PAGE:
Bench philosophy: Raman-Microspectroscopy
by Steven Buckingham, Labtimes 03/2015
Until recently, Raman-spectroscopy was mainly used by chemists and physicists to identify molecules in gasses, liquids and solids by the scattering of laser lights. Now, progress in lasers, detectors and software algorithms, brought this technique to the attention of life science researchers.
My regular readers will know how keen I am on my Next Big Thing in science: the rise of single-cell experiments. So, you can imagine my excitement when I heard of a technique that not only lets you analyse the chemical composition of individual living cells at sub-cell resolution but does so without any chemical or genetic markers.
Yes folks, it’s true − and it is called Raman microspectroscopy. It gives you a molecular fingerprint of a cell or sub-cellular compartment, based on what bonds are in there. It can even tell you what proteins (and other chemicals) are present in a cell, without damaging the cell and without having to label any proteins or stuff the cell full of stains or dyes.
So, how does it work? It’s all about photons − or, rather, what happens to photons when they collide with a molecule. Imagine a beam of light passing through a solution. When the photons in the beam collide with a molecule in the solution, there are three things that might happen to them: they can be reflected, absorbed or scattered. We won’t worry about reflection and absorption for now, it is the scattering that interests us here. In fact, nearly all of the scattering takes place in a specific way called “elastic scattering”, or “Rayleigh scattering”. This is a form of scattering, in which all the scattered photons have the same wavelength as the illuminating ones.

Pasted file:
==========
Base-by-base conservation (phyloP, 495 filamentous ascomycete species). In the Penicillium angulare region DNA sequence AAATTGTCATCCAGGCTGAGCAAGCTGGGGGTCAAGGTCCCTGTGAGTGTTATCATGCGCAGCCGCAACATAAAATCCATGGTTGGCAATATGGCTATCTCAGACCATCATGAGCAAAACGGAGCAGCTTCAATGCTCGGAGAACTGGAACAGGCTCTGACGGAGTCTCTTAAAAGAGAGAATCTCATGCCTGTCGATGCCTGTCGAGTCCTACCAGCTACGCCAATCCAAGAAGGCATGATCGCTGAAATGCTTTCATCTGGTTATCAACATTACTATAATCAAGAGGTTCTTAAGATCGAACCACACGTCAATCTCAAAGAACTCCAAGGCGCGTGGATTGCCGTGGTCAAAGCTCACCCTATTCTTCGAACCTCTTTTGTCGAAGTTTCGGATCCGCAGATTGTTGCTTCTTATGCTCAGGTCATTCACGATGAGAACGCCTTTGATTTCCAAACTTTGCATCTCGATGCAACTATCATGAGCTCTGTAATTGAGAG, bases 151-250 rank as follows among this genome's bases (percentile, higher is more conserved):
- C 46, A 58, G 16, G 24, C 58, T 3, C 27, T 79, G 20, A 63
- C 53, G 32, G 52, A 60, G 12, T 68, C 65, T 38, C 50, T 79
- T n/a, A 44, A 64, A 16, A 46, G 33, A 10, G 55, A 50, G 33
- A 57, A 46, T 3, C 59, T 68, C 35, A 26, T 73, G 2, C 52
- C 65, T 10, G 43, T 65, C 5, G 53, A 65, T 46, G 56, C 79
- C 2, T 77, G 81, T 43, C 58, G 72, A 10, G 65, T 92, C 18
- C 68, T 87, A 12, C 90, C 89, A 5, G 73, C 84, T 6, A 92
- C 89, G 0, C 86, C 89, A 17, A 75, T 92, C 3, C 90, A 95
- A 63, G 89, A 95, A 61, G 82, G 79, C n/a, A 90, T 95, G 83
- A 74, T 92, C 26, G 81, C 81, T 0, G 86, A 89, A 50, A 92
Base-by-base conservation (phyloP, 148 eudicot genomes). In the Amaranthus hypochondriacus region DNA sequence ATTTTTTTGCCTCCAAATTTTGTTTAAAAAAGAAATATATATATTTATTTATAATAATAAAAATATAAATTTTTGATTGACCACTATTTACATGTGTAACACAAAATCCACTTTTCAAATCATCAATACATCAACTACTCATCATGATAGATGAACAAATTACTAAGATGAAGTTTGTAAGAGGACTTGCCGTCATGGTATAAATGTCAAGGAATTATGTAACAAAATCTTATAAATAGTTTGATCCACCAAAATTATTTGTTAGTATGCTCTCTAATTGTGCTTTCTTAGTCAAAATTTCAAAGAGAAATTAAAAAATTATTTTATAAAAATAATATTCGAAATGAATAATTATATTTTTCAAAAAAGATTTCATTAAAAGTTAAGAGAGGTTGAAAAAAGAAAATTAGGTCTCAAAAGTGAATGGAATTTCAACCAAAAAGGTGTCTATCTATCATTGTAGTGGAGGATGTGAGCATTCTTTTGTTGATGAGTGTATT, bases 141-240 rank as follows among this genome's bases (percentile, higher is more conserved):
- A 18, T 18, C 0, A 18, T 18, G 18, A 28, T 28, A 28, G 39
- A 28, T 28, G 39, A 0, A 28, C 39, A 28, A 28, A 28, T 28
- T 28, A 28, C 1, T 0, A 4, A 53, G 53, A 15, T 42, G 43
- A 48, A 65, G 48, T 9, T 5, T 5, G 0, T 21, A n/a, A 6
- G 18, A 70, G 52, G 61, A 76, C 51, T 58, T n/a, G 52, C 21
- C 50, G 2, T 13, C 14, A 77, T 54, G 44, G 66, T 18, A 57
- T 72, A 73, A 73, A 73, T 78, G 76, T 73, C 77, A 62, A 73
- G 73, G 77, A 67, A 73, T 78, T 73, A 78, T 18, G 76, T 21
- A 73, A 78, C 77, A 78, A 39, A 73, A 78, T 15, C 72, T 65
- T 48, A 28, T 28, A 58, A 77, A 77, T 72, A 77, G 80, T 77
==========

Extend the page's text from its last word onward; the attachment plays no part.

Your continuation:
Raman microspectroscopy is moving into the spotlight for life scientists. But don’t panic! Not every Raman microspectroscope is as complex as the modulation-multiplexed stimulated Raman scattering microscope shown above, which has been developed by researchers at the Purdue University, USA, to monitor living cells. Photo: Vincent Walter/Purdue University
But that is not the only kind of scattering that takes place. About one in a million photons are scattered in a slightly different manner, called “inelastic scattering”. This was discovered by Chandrasekhara Raman in 1922, hence, it is also called Raman scattering. The important point is this: the scattered photons change their wavelength slightly, going slightly redder or bluer. Why does this happen? Because when they hit the cloud of electrons that shroud the bonds in a functional molecular group, they excite the electron and so lose some energy.
So, why is this important? The answer −and this is what makes Raman spectroscopy so exciting − is that the amount of energy lost depends on which atoms are in the functional group, the exact structure of the molecule and the functional group that the photon happened to bump into. The result: a “Raman shift” spectrum, in which each peak corresponds to a specific molecular vibration. Once you have that, all you need is a bracing dose of maths and physics, and you can use those peaks to work out what molecule the photons hit.